In novels, characters are often defined by their physical appearance. The man who frowns all the time is negative and irritable; the woman whose conscience is clear shows it in her relaxed demeanor. It's a useful tool, and it may often be true that our natures are betrayed in physical manifestation. But I don't think that's always the case.

I direct a choir of some fifty people, and if their expressions while singing were used as a judgment of their mental state, one would conclude that they were all in pain. One woman in particular whom I don't know very well seems, judging by her expression, disapproving of my leadership and the group as a whole. It was only when her daughter told me recently that she is thrilled with the choir and eagerly looks forward to practice each week that I learned differently.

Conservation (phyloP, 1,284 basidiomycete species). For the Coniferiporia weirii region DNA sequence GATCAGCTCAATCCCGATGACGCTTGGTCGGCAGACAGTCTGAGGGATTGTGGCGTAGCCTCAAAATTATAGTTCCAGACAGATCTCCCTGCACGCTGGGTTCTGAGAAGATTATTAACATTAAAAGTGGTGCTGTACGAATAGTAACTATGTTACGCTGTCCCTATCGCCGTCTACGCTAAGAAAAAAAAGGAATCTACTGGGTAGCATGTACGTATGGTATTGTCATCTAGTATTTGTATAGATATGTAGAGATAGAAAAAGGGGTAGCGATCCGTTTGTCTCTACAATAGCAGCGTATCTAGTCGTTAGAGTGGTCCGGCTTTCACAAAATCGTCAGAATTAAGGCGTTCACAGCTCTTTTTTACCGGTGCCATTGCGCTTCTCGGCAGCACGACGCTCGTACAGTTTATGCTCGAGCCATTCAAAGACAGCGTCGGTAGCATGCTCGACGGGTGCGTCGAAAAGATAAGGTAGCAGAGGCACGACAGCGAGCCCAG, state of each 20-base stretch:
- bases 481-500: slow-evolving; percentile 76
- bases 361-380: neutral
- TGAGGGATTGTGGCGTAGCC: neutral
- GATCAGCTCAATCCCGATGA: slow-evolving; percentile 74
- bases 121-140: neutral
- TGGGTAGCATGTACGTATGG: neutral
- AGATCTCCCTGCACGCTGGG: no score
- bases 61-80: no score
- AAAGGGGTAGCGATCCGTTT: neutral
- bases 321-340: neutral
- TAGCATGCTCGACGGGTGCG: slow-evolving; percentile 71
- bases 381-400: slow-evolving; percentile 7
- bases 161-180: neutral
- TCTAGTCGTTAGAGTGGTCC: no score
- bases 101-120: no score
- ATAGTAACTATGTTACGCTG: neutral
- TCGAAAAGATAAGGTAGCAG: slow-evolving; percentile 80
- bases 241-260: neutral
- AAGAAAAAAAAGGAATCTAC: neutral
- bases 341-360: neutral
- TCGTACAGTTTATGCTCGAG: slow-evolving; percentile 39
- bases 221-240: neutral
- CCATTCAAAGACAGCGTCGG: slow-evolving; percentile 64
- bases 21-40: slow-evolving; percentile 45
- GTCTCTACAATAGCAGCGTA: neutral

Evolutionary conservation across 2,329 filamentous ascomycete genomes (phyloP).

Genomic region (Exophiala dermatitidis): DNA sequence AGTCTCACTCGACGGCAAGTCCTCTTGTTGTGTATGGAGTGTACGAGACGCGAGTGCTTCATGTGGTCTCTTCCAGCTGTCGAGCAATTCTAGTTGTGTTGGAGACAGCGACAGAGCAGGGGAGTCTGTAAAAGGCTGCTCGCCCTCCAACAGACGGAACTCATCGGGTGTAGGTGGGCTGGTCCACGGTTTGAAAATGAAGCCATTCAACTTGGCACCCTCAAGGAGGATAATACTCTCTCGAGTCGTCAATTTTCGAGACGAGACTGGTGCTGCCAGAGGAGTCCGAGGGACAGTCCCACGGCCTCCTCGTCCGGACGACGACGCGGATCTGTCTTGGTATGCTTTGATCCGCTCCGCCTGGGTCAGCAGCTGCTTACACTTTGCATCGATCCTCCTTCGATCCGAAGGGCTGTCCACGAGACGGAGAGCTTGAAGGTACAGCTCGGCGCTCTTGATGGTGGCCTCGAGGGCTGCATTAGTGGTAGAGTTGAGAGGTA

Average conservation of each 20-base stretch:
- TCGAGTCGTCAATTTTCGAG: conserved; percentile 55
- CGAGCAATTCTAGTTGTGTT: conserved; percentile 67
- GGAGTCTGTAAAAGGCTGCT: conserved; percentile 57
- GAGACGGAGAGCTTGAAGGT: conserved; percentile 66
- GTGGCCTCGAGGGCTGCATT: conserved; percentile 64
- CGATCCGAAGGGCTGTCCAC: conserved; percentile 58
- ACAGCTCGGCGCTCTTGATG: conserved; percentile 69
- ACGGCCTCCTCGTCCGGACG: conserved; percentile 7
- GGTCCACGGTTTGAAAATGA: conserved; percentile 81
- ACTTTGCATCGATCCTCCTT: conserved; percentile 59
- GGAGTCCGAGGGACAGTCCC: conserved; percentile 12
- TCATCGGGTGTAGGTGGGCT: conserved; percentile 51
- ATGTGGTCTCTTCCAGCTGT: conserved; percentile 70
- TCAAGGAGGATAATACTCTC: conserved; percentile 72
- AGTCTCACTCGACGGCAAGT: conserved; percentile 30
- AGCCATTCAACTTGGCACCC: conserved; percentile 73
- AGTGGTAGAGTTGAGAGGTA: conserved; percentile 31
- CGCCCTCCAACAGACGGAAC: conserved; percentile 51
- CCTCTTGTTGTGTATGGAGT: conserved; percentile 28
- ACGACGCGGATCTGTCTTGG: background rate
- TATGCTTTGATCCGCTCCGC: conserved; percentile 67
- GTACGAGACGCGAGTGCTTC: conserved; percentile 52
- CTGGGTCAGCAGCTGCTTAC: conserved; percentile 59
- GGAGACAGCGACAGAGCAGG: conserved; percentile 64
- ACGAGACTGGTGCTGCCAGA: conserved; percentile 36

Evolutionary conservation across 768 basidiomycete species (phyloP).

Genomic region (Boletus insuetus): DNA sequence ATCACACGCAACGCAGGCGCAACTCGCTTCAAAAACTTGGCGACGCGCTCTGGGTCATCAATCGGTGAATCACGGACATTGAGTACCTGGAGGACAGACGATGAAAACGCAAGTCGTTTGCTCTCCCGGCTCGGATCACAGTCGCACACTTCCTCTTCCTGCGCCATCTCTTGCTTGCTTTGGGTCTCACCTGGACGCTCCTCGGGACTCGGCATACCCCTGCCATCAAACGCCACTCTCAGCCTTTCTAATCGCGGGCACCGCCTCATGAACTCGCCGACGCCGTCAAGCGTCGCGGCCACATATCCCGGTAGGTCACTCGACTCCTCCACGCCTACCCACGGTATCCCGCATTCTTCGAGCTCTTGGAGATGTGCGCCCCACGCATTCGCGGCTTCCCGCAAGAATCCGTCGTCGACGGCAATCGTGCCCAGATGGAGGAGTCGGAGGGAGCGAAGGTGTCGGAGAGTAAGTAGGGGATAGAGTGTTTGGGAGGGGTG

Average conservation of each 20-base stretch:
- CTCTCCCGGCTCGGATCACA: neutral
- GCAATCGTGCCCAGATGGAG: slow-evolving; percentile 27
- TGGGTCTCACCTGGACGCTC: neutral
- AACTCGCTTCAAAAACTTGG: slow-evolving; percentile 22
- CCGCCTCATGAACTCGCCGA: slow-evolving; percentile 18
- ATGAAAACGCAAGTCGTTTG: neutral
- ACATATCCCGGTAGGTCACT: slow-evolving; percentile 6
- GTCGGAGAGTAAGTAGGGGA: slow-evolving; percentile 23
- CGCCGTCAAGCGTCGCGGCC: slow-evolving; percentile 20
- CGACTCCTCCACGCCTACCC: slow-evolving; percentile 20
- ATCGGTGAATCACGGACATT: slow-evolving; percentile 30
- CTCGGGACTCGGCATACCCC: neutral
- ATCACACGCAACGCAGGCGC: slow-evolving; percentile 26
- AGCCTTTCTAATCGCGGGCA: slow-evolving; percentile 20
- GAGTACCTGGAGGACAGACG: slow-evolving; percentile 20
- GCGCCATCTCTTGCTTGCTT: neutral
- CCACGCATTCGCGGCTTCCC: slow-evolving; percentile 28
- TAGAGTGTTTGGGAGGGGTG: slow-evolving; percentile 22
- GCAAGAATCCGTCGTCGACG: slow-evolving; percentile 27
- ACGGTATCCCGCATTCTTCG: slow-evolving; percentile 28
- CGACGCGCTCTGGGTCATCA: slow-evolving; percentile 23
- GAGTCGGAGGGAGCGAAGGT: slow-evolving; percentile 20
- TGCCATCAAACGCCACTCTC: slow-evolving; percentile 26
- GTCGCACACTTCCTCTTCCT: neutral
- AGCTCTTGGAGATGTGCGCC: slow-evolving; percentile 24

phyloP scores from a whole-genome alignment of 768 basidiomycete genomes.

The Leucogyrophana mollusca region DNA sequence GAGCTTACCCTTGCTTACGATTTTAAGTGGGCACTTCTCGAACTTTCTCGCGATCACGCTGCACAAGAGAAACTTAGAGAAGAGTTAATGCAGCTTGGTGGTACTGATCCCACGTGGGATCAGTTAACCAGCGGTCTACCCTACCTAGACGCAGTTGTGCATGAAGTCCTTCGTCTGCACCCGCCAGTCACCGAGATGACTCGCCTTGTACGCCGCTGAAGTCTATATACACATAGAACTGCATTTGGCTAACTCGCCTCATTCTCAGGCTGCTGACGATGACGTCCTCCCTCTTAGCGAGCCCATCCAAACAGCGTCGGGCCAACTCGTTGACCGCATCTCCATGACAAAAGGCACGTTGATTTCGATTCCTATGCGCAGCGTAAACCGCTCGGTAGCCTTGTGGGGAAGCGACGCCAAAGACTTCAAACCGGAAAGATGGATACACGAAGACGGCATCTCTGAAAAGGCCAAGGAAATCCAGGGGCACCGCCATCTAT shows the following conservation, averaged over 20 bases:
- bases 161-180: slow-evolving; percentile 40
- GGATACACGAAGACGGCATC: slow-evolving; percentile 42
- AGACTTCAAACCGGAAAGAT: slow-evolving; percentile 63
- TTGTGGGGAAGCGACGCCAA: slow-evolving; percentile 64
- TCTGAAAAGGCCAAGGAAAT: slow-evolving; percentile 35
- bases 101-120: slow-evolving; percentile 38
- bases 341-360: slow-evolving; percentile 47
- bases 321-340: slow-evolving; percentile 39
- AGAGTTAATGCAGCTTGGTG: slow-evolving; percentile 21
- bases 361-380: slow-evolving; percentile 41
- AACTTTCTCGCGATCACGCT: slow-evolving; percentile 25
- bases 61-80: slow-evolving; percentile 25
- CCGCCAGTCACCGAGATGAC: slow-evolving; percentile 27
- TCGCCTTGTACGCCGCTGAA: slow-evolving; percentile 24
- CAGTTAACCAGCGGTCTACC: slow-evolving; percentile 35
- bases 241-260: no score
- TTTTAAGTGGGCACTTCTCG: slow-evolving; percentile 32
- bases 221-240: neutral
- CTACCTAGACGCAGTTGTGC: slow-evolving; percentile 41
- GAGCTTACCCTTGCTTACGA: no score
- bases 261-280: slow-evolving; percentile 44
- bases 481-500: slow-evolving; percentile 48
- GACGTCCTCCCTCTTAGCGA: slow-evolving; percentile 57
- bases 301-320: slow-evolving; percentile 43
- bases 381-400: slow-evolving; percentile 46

Detectives in real life probably take note of the fact that concentration and concern often appear on one's face like anger or disapproval. I'm not immune. Often when I was teaching, students would confide with relief after they'd been in my classroom for a while that they'd been apprehensive about me. Despite the fact that I'm a pretty happy person, I tend to frown a lot when not engaged in conversation. It may be from being focused on what's next, or maybe it's simply my astigmatism.

Of course, in fiction, we need to have characters reveal themselves, so we toss in physical clues. If real detectives drew conclusions like fictional ones do, based on the briefest of expressions or the tiniest of idiosyncratic tics, I suspect we'd have people arrested for something diabolical when in fact they're guilty only of dyspepsia.

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